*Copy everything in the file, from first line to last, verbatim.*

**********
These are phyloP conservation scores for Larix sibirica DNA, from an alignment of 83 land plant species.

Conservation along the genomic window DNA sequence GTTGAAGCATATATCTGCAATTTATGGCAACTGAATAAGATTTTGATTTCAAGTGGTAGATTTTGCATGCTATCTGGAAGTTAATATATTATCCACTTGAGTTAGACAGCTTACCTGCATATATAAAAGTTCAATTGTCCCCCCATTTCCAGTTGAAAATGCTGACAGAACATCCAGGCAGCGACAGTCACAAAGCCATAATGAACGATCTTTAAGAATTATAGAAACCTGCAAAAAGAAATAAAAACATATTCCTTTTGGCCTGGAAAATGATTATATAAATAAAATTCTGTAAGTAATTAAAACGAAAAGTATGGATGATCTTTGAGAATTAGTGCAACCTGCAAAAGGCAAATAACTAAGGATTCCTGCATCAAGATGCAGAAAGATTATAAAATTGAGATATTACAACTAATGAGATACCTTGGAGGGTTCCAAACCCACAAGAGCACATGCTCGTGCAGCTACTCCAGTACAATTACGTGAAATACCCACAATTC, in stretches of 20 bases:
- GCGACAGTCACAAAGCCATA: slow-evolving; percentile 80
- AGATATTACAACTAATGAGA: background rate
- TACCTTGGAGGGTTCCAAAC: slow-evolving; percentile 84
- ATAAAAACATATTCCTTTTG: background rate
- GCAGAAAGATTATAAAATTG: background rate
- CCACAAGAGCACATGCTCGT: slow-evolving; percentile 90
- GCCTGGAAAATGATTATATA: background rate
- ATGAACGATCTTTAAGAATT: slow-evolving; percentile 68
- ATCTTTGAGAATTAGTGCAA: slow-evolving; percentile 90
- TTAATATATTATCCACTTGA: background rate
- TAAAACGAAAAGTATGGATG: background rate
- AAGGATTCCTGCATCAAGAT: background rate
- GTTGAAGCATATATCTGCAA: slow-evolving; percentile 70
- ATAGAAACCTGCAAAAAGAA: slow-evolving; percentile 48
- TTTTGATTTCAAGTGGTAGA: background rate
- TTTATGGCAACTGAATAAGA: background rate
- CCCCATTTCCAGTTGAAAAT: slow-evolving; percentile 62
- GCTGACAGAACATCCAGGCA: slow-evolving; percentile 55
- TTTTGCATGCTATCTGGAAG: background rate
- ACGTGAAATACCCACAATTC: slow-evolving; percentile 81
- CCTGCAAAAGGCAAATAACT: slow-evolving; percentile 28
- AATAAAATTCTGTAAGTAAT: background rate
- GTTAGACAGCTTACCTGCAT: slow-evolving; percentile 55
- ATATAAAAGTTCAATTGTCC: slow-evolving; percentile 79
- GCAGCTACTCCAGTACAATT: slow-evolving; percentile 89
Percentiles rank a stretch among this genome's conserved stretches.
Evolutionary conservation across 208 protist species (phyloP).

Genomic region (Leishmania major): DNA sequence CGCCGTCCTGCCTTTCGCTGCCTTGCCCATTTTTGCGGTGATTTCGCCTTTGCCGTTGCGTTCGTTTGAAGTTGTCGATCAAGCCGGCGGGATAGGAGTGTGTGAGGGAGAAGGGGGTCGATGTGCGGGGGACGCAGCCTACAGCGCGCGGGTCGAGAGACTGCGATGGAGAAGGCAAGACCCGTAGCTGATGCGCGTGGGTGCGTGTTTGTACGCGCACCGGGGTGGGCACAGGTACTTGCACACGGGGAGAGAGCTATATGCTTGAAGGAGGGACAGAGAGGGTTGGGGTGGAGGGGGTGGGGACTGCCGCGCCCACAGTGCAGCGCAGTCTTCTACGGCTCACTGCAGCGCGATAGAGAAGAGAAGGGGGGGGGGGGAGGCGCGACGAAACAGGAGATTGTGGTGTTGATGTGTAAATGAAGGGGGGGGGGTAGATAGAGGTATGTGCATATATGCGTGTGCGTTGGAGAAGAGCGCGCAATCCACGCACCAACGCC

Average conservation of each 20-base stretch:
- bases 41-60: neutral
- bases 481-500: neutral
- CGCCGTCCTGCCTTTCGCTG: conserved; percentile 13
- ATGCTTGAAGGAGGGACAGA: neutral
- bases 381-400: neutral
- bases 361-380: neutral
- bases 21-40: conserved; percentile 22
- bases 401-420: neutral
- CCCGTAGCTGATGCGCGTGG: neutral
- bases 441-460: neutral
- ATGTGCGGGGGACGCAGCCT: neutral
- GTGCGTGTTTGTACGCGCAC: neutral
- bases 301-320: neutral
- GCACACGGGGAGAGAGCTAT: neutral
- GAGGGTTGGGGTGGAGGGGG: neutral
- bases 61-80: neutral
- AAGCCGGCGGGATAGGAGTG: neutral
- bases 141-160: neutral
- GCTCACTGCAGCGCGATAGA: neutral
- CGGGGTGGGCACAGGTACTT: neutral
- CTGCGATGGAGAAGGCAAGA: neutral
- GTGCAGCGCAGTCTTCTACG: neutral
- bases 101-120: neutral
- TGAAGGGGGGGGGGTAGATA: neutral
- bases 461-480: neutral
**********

These are phyloP conservation scores for Larix sibirica DNA, from an alignment of 83 land plant species.

Conservation along the genomic window DNA sequence GTTGAAGCATATATCTGCAATTTATGGCAACTGAATAAGATTTTGATTTCAAGTGGTAGATTTTGCATGCTATCTGGAAGTTAATATATTATCCACTTGAGTTAGACAGCTTACCTGCATATATAAAAGTTCAATTGTCCCCCCATTTCCAGTTGAAAATGCTGACAGAACATCCAGGCAGCGACAGTCACAAAGCCATAATGAACGATCTTTAAGAATTATAGAAACCTGCAAAAAGAAATAAAAACATATTCCTTTTGGCCTGGAAAATGATTATATAAATAAAATTCTGTAAGTAATTAAAACGAAAAGTATGGATGATCTTTGAGAATTAGTGCAACCTGCAAAAGGCAAATAACTAAGGATTCCTGCATCAAGATGCAGAAAGATTATAAAATTGAGATATTACAACTAATGAGATACCTTGGAGGGTTCCAAACCCACAAGAGCACATGCTCGTGCAGCTACTCCAGTACAATTACGTGAAATACCCACAATTC, in stretches of 20 bases:
- GCGACAGTCACAAAGCCATA: slow-evolving; percentile 80
- AGATATTACAACTAATGAGA: background rate
- TACCTTGGAGGGTTCCAAAC: slow-evolving; percentile 84
- ATAAAAACATATTCCTTTTG: background rate
- GCAGAAAGATTATAAAATTG: background rate
- CCACAAGAGCACATGCTCGT: slow-evolving; percentile 90
- GCCTGGAAAATGATTATATA: background rate
- ATGAACGATCTTTAAGAATT: slow-evolving; percentile 68
- ATCTTTGAGAATTAGTGCAA: slow-evolving; percentile 90
- TTAATATATTATCCACTTGA: background rate
- TAAAACGAAAAGTATGGATG: background rate
- AAGGATTCCTGCATCAAGAT: background rate
- GTTGAAGCATATATCTGCAA: slow-evolving; percentile 70
- ATAGAAACCTGCAAAAAGAA: slow-evolving; percentile 48
- TTTTGATTTCAAGTGGTAGA: background rate
- TTTATGGCAACTGAATAAGA: background rate
- CCCCATTTCCAGTTGAAAAT: slow-evolving; percentile 62
- GCTGACAGAACATCCAGGCA: slow-evolving; percentile 55
- TTTTGCATGCTATCTGGAAG: background rate
- ACGTGAAATACCCACAATTC: slow-evolving; percentile 81
- CCTGCAAAAGGCAAATAACT: slow-evolving; percentile 28
- AATAAAATTCTGTAAGTAAT: background rate
- GTTAGACAGCTTACCTGCAT: slow-evolving; percentile 55
- ATATAAAAGTTCAATTGTCC: slow-evolving; percentile 79
- GCAGCTACTCCAGTACAATT: slow-evolving; percentile 89
Percentiles rank a stretch among this genome's conserved stretches.
Evolutionary conservation across 208 protist species (phyloP).

Genomic region (Leishmania major): DNA sequence CGCCGTCCTGCCTTTCGCTGCCTTGCCCATTTTTGCGGTGATTTCGCCTTTGCCGTTGCGTTCGTTTGAAGTTGTCGATCAAGCCGGCGGGATAGGAGTGTGTGAGGGAGAAGGGGGTCGATGTGCGGGGGACGCAGCCTACAGCGCGCGGGTCGAGAGACTGCGATGGAGAAGGCAAGACCCGTAGCTGATGCGCGTGGGTGCGTGTTTGTACGCGCACCGGGGTGGGCACAGGTACTTGCACACGGGGAGAGAGCTATATGCTTGAAGGAGGGACAGAGAGGGTTGGGGTGGAGGGGGTGGGGACTGCCGCGCCCACAGTGCAGCGCAGTCTTCTACGGCTCACTGCAGCGCGATAGAGAAGAGAAGGGGGGGGGGGGAGGCGCGACGAAACAGGAGATTGTGGTGTTGATGTGTAAATGAAGGGGGGGGGGTAGATAGAGGTATGTGCATATATGCGTGTGCGTTGGAGAAGAGCGCGCAATCCACGCACCAACGCC

Average conservation of each 20-base stretch:
- bases 41-60: neutral
- bases 481-500: neutral
- CGCCGTCCTGCCTTTCGCTG: conserved; percentile 13
- ATGCTTGAAGGAGGGACAGA: neutral
- bases 381-400: neutral
- bases 361-380: neutral
- bases 21-40: conserved; percentile 22
- bases 401-420: neutral
- CCCGTAGCTGATGCGCGTGG: neutral
- bases 441-460: neutral
- ATGTGCGGGGGACGCAGCCT: neutral
- GTGCGTGTTTGTACGCGCAC: neutral
- bases 301-320: neutral
- GCACACGGGGAGAGAGCTAT: neutral
- GAGGGTTGGGGTGGAGGGGG: neutral
- bases 61-80: neutral
- AAGCCGGCGGGATAGGAGTG: neutral
- bases 141-160: neutral
- GCTCACTGCAGCGCGATAGA: neutral
- CGGGGTGGGCACAGGTACTT: neutral
- CTGCGATGGAGAAGGCAAGA: neutral
- GTGCAGCGCAGTCTTCTACG: neutral
- bases 101-120: neutral
- TGAAGGGGGGGGGGTAGATA: neutral
- bases 461-480: neutral